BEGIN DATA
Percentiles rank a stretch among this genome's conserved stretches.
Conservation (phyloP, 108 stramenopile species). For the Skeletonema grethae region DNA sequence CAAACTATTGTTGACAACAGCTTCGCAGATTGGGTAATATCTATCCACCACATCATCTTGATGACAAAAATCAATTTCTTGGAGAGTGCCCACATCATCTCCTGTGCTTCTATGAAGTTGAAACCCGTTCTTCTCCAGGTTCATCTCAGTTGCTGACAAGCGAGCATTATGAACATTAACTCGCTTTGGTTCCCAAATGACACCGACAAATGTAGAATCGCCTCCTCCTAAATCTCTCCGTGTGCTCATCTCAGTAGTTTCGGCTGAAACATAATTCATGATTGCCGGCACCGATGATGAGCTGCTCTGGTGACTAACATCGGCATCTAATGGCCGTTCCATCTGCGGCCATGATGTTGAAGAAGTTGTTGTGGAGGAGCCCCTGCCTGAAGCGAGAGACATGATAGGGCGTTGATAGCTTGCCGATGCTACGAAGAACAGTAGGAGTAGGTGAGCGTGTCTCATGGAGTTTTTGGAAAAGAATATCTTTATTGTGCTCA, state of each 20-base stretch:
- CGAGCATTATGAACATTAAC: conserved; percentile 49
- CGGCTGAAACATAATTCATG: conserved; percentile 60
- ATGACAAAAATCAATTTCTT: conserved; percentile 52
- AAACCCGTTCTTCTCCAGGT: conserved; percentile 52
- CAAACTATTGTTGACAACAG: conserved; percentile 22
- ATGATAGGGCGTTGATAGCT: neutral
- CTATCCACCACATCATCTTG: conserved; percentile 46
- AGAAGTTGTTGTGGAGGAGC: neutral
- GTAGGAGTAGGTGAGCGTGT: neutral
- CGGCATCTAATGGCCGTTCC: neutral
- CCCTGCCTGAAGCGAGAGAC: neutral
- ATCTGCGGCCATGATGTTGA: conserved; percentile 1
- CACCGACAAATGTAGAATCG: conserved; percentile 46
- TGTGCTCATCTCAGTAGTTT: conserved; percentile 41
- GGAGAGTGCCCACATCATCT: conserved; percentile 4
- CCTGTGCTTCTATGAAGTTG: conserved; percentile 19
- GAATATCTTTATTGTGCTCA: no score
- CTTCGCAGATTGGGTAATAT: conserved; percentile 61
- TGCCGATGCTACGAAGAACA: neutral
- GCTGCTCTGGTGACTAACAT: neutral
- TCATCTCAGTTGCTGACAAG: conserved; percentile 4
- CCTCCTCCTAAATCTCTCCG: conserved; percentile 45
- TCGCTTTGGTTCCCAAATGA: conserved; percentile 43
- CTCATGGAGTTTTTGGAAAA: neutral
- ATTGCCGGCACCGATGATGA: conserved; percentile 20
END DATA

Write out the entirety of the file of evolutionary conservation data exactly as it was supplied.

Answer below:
Percentiles rank a stretch among this genome's conserved stretches.
Conservation (phyloP, 108 stramenopile species). For the Skeletonema grethae region DNA sequence CAAACTATTGTTGACAACAGCTTCGCAGATTGGGTAATATCTATCCACCACATCATCTTGATGACAAAAATCAATTTCTTGGAGAGTGCCCACATCATCTCCTGTGCTTCTATGAAGTTGAAACCCGTTCTTCTCCAGGTTCATCTCAGTTGCTGACAAGCGAGCATTATGAACATTAACTCGCTTTGGTTCCCAAATGACACCGACAAATGTAGAATCGCCTCCTCCTAAATCTCTCCGTGTGCTCATCTCAGTAGTTTCGGCTGAAACATAATTCATGATTGCCGGCACCGATGATGAGCTGCTCTGGTGACTAACATCGGCATCTAATGGCCGTTCCATCTGCGGCCATGATGTTGAAGAAGTTGTTGTGGAGGAGCCCCTGCCTGAAGCGAGAGACATGATAGGGCGTTGATAGCTTGCCGATGCTACGAAGAACAGTAGGAGTAGGTGAGCGTGTCTCATGGAGTTTTTGGAAAAGAATATCTTTATTGTGCTCA, state of each 20-base stretch:
- CGAGCATTATGAACATTAAC: conserved; percentile 49
- CGGCTGAAACATAATTCATG: conserved; percentile 60
- ATGACAAAAATCAATTTCTT: conserved; percentile 52
- AAACCCGTTCTTCTCCAGGT: conserved; percentile 52
- CAAACTATTGTTGACAACAG: conserved; percentile 22
- ATGATAGGGCGTTGATAGCT: neutral
- CTATCCACCACATCATCTTG: conserved; percentile 46
- AGAAGTTGTTGTGGAGGAGC: neutral
- GTAGGAGTAGGTGAGCGTGT: neutral
- CGGCATCTAATGGCCGTTCC: neutral
- CCCTGCCTGAAGCGAGAGAC: neutral
- ATCTGCGGCCATGATGTTGA: conserved; percentile 1
- CACCGACAAATGTAGAATCG: conserved; percentile 46
- TGTGCTCATCTCAGTAGTTT: conserved; percentile 41
- GGAGAGTGCCCACATCATCT: conserved; percentile 4
- CCTGTGCTTCTATGAAGTTG: conserved; percentile 19
- GAATATCTTTATTGTGCTCA: no score
- CTTCGCAGATTGGGTAATAT: conserved; percentile 61
- TGCCGATGCTACGAAGAACA: neutral
- GCTGCTCTGGTGACTAACAT: neutral
- TCATCTCAGTTGCTGACAAG: conserved; percentile 4
- CCTCCTCCTAAATCTCTCCG: conserved; percentile 45
- TCGCTTTGGTTCCCAAATGA: conserved; percentile 43
- CTCATGGAGTTTTTGGAAAA: neutral
- ATTGCCGGCACCGATGATGA: conserved; percentile 20